Friday, November 6, 2009
Proposed Honduras deal collapses as violence increases in capital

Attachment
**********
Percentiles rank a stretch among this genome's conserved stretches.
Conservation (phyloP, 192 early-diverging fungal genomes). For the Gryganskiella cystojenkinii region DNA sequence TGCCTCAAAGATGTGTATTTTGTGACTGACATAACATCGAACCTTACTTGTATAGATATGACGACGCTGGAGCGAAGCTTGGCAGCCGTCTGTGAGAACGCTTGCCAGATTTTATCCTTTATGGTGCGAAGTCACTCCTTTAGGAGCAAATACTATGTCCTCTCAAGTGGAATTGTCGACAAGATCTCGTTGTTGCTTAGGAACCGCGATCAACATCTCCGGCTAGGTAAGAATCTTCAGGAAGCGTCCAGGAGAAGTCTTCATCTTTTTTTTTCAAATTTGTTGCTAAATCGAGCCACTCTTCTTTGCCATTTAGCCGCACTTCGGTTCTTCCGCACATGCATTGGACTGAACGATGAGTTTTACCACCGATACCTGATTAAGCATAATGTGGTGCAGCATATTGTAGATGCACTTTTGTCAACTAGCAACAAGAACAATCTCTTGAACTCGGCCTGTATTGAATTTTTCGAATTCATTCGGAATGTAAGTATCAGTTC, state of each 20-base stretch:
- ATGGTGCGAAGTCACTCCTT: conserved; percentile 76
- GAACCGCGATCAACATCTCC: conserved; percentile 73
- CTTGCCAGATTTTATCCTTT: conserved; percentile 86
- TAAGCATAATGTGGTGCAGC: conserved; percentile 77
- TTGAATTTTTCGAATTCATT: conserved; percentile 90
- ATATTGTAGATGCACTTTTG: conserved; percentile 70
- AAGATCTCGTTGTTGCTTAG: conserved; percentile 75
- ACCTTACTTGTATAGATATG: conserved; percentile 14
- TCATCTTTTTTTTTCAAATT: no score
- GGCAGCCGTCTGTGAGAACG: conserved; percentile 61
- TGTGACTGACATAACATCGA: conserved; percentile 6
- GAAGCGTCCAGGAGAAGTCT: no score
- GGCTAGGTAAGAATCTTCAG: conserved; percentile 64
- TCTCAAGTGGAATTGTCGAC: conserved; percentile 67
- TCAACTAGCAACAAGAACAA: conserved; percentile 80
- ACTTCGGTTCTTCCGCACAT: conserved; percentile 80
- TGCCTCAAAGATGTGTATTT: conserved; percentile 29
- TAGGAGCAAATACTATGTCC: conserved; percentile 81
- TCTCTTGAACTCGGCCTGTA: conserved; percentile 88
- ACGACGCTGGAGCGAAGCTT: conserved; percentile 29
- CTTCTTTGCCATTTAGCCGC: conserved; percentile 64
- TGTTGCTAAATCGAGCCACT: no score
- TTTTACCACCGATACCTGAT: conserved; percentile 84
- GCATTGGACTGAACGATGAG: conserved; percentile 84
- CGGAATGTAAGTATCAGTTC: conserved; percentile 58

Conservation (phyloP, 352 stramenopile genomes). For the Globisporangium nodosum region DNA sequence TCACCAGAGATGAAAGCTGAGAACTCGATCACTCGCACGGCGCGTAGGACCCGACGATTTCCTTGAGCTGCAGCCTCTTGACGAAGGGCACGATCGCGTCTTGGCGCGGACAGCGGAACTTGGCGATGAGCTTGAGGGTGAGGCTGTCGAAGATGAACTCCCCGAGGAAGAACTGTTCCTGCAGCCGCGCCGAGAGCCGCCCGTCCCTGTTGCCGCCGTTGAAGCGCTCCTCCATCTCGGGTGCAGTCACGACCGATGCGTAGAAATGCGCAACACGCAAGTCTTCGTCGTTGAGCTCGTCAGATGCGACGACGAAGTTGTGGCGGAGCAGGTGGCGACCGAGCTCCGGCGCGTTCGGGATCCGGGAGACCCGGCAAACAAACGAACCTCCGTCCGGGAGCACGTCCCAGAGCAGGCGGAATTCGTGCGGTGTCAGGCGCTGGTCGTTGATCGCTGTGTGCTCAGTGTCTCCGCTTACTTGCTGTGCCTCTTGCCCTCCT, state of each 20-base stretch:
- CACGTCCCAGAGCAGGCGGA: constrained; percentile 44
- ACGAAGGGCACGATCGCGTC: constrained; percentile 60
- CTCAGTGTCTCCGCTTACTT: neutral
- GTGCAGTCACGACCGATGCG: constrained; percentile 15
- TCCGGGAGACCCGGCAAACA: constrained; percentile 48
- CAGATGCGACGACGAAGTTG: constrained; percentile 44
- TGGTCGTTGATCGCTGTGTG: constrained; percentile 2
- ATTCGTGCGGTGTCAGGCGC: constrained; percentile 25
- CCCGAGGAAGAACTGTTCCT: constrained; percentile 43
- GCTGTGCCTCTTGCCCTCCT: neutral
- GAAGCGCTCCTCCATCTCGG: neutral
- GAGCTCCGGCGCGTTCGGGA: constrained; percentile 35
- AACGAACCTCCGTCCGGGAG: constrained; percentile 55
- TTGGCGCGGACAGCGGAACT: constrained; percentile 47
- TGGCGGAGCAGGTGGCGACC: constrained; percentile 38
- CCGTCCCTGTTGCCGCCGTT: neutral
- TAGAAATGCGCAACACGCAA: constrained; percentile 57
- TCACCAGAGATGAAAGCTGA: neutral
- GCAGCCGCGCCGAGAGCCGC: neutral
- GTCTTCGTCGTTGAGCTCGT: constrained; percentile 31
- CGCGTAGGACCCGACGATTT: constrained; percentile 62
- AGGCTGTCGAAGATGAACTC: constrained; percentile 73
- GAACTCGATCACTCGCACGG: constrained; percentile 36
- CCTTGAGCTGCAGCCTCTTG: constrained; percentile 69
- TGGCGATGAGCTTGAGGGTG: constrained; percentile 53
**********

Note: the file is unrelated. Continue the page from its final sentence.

A pair of bombings Friday rocked the capital of Tegucigalpa as a week-old agreement to form a unity government to resolve Honduras' four-month political formally collapsed, apparently beyond repair. The two explosions Friday caused little damage and no injuries but put an explanation point on the failure of regional efforts to end the crisis, which began with a military coup in June, according to the Reuters international news service. Honduras has been isolated internationally since coup leaders forced the elected leftist president, Manuel Zelaya, into exile and named legislative leader Robert Micheletti to replace him. Military leaders feared that Zelaya, an ally of Venezuela's famously anti-U.S. president, Hugo Chavez, was planning to move impoverished Honduras even further to the left and was planning to stay in office beyond the end of his term of office in January. Zelaya repeatedly denied that he had designs on extending his term. Under pressure from the United States and other nations, the two sides announced an agreement last week to form a unity government and to have Honduras' Congress vote on who would lead the country, but that deal broke down over differences about who would lead the cabinet in the interim. Zelaya, who was forced to leave the country in his pajamas but had sneaked back into Honduras and took refuge in Brazil's embassy, said Thursday that the deal was dead and urged voters to boycott the Nov. 29 election. "It's absurd what they are doing, trying to mock all of us, the people who elected me and the international community that supports me," Zelaya said, according to Reuters. "We've decided not to continue this theater with Mr. Micheletti." Zelaya refused to appoint ministers to the reconciliation cabinet, as called for in the agreement, prompting Micheletti to name all of them. Micheletti took to the airwaves to announce the appointments. "We've completed the process of forming a unity government," Micheletti told the country. "It represents a wide spectrum despite the fact that Mr. Zelaya did not send a list of representatives." But the Micheletti government surrounded the Brazilian embassy with tanks and soldiers on Friday, signaling the end of reconciliation efforts and a continuation of the standoff.